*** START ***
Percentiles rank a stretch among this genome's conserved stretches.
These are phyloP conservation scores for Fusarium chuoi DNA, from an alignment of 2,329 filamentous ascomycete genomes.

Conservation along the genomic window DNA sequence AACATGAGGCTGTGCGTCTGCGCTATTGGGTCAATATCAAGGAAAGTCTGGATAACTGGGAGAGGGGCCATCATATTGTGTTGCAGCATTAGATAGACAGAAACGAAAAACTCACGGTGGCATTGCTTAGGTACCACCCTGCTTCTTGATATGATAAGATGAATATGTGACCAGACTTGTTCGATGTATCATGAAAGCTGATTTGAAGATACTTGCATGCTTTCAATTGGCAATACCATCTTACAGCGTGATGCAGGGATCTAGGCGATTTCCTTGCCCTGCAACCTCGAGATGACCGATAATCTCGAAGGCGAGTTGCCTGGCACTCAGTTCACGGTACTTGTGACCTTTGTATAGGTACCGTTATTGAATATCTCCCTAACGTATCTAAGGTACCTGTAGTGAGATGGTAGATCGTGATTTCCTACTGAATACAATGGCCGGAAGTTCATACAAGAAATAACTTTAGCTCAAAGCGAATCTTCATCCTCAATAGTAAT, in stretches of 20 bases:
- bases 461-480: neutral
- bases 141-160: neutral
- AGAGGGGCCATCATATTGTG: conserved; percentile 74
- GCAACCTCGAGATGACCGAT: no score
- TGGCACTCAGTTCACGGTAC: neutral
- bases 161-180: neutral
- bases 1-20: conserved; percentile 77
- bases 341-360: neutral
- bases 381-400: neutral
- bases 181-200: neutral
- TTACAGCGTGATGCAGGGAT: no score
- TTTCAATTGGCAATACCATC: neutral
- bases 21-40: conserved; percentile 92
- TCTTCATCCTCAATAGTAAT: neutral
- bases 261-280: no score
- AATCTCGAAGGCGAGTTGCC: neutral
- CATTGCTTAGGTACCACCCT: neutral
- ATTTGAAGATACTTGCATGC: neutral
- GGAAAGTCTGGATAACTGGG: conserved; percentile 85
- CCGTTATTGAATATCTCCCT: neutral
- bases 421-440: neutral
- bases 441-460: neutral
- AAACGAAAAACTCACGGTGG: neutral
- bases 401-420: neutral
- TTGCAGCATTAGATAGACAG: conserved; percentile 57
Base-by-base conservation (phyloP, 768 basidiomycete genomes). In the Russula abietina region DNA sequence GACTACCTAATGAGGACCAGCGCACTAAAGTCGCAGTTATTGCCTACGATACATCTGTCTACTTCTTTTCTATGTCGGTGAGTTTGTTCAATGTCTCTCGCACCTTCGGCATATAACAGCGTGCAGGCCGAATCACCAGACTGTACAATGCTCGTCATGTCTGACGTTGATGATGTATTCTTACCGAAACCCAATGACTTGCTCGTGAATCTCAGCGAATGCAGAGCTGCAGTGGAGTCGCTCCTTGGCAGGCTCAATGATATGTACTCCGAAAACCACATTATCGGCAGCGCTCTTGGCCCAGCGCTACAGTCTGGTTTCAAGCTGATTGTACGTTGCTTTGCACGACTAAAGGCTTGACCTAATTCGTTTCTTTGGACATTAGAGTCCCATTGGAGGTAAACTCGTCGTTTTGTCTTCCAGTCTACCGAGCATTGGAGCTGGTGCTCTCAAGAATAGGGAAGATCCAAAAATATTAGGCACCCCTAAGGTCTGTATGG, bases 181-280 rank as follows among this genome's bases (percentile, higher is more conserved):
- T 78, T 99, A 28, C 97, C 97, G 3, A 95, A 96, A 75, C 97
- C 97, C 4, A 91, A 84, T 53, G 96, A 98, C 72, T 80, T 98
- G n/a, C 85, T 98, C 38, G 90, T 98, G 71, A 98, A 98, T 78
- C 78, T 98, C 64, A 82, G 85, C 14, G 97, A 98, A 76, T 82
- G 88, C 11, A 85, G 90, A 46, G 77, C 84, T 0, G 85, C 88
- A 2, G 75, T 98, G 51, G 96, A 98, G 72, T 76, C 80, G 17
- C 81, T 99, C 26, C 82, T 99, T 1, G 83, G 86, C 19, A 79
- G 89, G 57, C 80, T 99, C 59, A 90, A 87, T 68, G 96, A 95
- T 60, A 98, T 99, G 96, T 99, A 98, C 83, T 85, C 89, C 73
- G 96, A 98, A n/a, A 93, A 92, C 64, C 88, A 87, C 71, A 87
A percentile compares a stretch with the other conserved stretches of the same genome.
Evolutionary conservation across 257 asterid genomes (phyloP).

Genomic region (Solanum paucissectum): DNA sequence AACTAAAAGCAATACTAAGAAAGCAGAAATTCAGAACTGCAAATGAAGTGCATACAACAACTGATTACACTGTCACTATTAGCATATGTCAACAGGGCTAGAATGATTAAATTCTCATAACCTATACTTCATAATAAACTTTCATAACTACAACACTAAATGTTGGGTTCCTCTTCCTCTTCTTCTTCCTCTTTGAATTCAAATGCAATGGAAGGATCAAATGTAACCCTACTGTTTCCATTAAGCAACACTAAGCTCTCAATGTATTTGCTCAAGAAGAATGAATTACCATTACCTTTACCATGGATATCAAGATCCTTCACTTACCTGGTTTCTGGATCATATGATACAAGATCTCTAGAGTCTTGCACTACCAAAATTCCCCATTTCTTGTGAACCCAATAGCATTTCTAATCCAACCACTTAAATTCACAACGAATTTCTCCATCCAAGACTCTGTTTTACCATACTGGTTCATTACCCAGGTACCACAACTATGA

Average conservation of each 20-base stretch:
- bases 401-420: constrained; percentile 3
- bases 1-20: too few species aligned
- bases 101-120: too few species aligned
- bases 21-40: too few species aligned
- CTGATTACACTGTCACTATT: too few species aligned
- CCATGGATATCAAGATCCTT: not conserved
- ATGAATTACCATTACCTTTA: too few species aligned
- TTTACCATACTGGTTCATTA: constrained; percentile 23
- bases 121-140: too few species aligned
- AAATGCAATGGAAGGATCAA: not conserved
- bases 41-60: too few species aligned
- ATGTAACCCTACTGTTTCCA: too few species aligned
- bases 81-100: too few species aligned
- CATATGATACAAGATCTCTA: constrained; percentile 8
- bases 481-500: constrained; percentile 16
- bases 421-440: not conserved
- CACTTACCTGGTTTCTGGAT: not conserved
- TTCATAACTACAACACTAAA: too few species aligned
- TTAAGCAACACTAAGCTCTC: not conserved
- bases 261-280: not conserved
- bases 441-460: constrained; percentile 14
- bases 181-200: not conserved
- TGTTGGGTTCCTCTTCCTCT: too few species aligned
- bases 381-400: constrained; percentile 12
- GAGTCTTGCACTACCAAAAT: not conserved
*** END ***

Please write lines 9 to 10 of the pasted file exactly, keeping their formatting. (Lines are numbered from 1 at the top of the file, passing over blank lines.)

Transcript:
- bases 161-180: neutral
- bases 1-20: conserved; percentile 77